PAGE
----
Feeding Children


Every parent wants to do what’s best for his or her child. With so many safety issues to consider, what car seat is best, are these toys safe, child-proofing the house, or even how to choose a child-care provider, parents often don’t consider nutrition. It easy in our busy lives to need to get something quick for the child to eat and something the child WILL eat, without giving much thought the ramifications of what the child is eating. What a child eats determines so many things, growth and development, brain function, and the child’s overall health for life. There is a new term “metabolic programming” that is used to describe the fact that foods eaten in childhood can have lasting effects on the way your child’s body grows and functions. Scientists believe that metabolic programming happens due to the fact that growth and cell division in many parts of the body occur only in childhood. During this time the cells are sensitive to the availability of nutrients. Metabolic programming sets the stage, so to speak, for your child’s whole life. First foods can have a permanent effect on growth, strength, immune system, and intelligence, with long-term consequences for many other aspects of health and even personality. With your help, your child can like healthy foods, be in control of how much they eat, and be an adventurous, contented eater whose is comfortable with the social aspects of eating.When children begin to eat solid food you have three things to your advantage. First, toddlers like to put everything in their mouth! Second, they tend to like to do things themselves and feeding themselves is no different. Third, your child has a deep instinct to copy you. So, setting a good example is a very good place to start. You have a short window of opportunity at this age to let your children experience fruits and vegetables and so many healthy foods, that you will not be able to introduce later, once they have developed tastes for more unhealthy foods and learn to say NO. Your first goals will be to maintain milk consumption be it breast milk or formula, introduce your child to a full range of healthy foods that they can enjoy throughout their lives, and to move towards a schedule of three meals and two snacks per day. It is very important for this to be a relaxed, enjoyable time for the child, not a battle of forcing and worrying about the mess. The tone for these mealtimes will set the tone for a lifetime of healthy attitudes toward food. Offer small amounts of a wide variety of foods often. If they don’t want to eat them, fine. By offering the food over and over and seeing you eat that particular food and enjoying it, the child will soon get comfortable with that food. Try to include fresh fruits and vegetables, whole grain cereals (hot and cold), beans and peas (legumes), whole grain breads and pastas, nut butters (be careful, whole nuts could cause choking, as could whole grapes or other foods). If you choose to give the child meat, poultry and fish are a good place to start. Eggs are very nutritious and can be scrambled with vegetables. Let them help prepare the food, let them feed themselves and make a mess, having a good relationship with food and eating can be very important later in life. Be conscious of where your food comes from. Local, organic fruits and vegetable, pasture raised chickens and eggs and 100% grassfed meats, no hormones, antibiotics or factory farmed meats. Raw, organic dairy is far superior in nutrients.Children should not have free access to candy, cookies, chips and junk food. Out of sight out of mind is a good guide here. Sugar, salt, and unhealthy fats should be restricted, as should processed foods with additives and colorings. White flour, sugary pastries, doughnuts and store bought cookies are not good choices. That is not to say your child cannot have a treat. Make healthy treats, bake oatmeal-raison cookies and let the child help. Share an ice cream cone on a hot day at the park, as a special treat. Ask your child’s caregivers and friends parents to respect your wishes, and respect theirs. Many children today have allergies that can cause serious complications (peanuts for one), and responsible communication is very important. Last, but not least I do not believe young children should ever eat fast food. At a young age they will not know it exists, and as they grow older and are eating appropriately, a fast food meal once in a while will not hurt them. They should experience what other friends do, just not to excess, and not as a food choice in the beginning of developing their tastes. By the time they are older you can explain why these are not healthy foods to eat on a regular basis. Obesity has become such a problem in children, leading to adult cardiovascular problems at younger and younger ages, I feel it is important to steer children away from fast food. My father was a chiropractor and we ate very healthy foods in my childhood. I remember discovering McDonalds in high school and my first bacon, lettuce and tomato sandwich at my girlfriend’s house. I enjoyed these foods for a while but eventually went back to healthier choices, because I preferred them. I do not eat either of these anymore.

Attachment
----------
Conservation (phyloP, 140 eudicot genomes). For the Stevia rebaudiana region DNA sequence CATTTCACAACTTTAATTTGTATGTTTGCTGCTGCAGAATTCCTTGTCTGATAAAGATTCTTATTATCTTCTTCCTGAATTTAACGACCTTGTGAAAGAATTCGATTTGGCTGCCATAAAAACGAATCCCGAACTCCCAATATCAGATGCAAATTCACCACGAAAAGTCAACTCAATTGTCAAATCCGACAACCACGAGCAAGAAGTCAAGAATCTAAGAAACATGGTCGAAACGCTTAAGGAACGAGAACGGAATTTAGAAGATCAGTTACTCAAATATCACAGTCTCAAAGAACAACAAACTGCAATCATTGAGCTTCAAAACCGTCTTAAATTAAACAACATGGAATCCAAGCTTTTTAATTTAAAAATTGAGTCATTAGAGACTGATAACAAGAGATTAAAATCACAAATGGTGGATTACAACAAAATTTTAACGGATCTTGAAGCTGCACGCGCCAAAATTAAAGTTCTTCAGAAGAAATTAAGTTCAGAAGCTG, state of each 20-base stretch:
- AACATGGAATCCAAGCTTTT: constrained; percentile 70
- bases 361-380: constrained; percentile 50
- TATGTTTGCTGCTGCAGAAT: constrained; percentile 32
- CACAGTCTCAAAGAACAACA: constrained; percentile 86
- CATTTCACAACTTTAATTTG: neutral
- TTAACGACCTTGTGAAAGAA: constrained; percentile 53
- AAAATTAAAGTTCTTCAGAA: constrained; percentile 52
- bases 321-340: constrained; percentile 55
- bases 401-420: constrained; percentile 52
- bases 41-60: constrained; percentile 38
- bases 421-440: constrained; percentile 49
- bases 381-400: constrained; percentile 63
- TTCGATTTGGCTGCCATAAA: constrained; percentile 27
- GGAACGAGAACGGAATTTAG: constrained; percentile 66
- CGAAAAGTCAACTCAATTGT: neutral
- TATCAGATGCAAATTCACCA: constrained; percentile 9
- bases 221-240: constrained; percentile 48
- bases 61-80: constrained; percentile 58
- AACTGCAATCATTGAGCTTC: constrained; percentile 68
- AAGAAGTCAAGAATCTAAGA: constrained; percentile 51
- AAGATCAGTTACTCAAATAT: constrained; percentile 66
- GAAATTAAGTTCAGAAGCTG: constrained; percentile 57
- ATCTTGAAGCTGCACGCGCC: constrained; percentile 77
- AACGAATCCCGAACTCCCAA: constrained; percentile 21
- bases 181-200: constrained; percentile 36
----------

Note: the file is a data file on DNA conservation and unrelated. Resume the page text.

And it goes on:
It is important to research your family medical history. When you are aware of such conditions as cardiovascular disease, diabetes, cancer and food allergies, you can guide your child in preventing these conditions from affecting them. When you know what foods caused allergic reactions in your family, you can carefully introduce these foods to your child watching closely for reactions. If cardiovascular disease runs in your family, you can make sure your child does not eat a lot of sugar, saturated fats, and can monitor their cholesterol levels. If your family has a history of diabetes, you can make sure your child’s blood sugar levels are balanced, and they eat the correct foods to prevent them experiencing this disease.

I believe by starting children out eating and enjoying healthy foods that you as parents will not have to deal with the heartbreaking problems of obesity or eating disorders in your children. I believe as you watch them grow and become adults you will be spared the agony of wondering if you could have done something differently to prevent that heart attack they had at forty years of age, or the onset of diabetes. By being a good example for your child, they will not have to deal with the premature death of a parent that could have been prevented. Good nutrition starts in childhood, but it is never to late to correct unhealthy eating patterns.

I am going to be on vacation in July….be back in August. Happy Summer!

Submitted by Tricia @ Nutrition by Tricia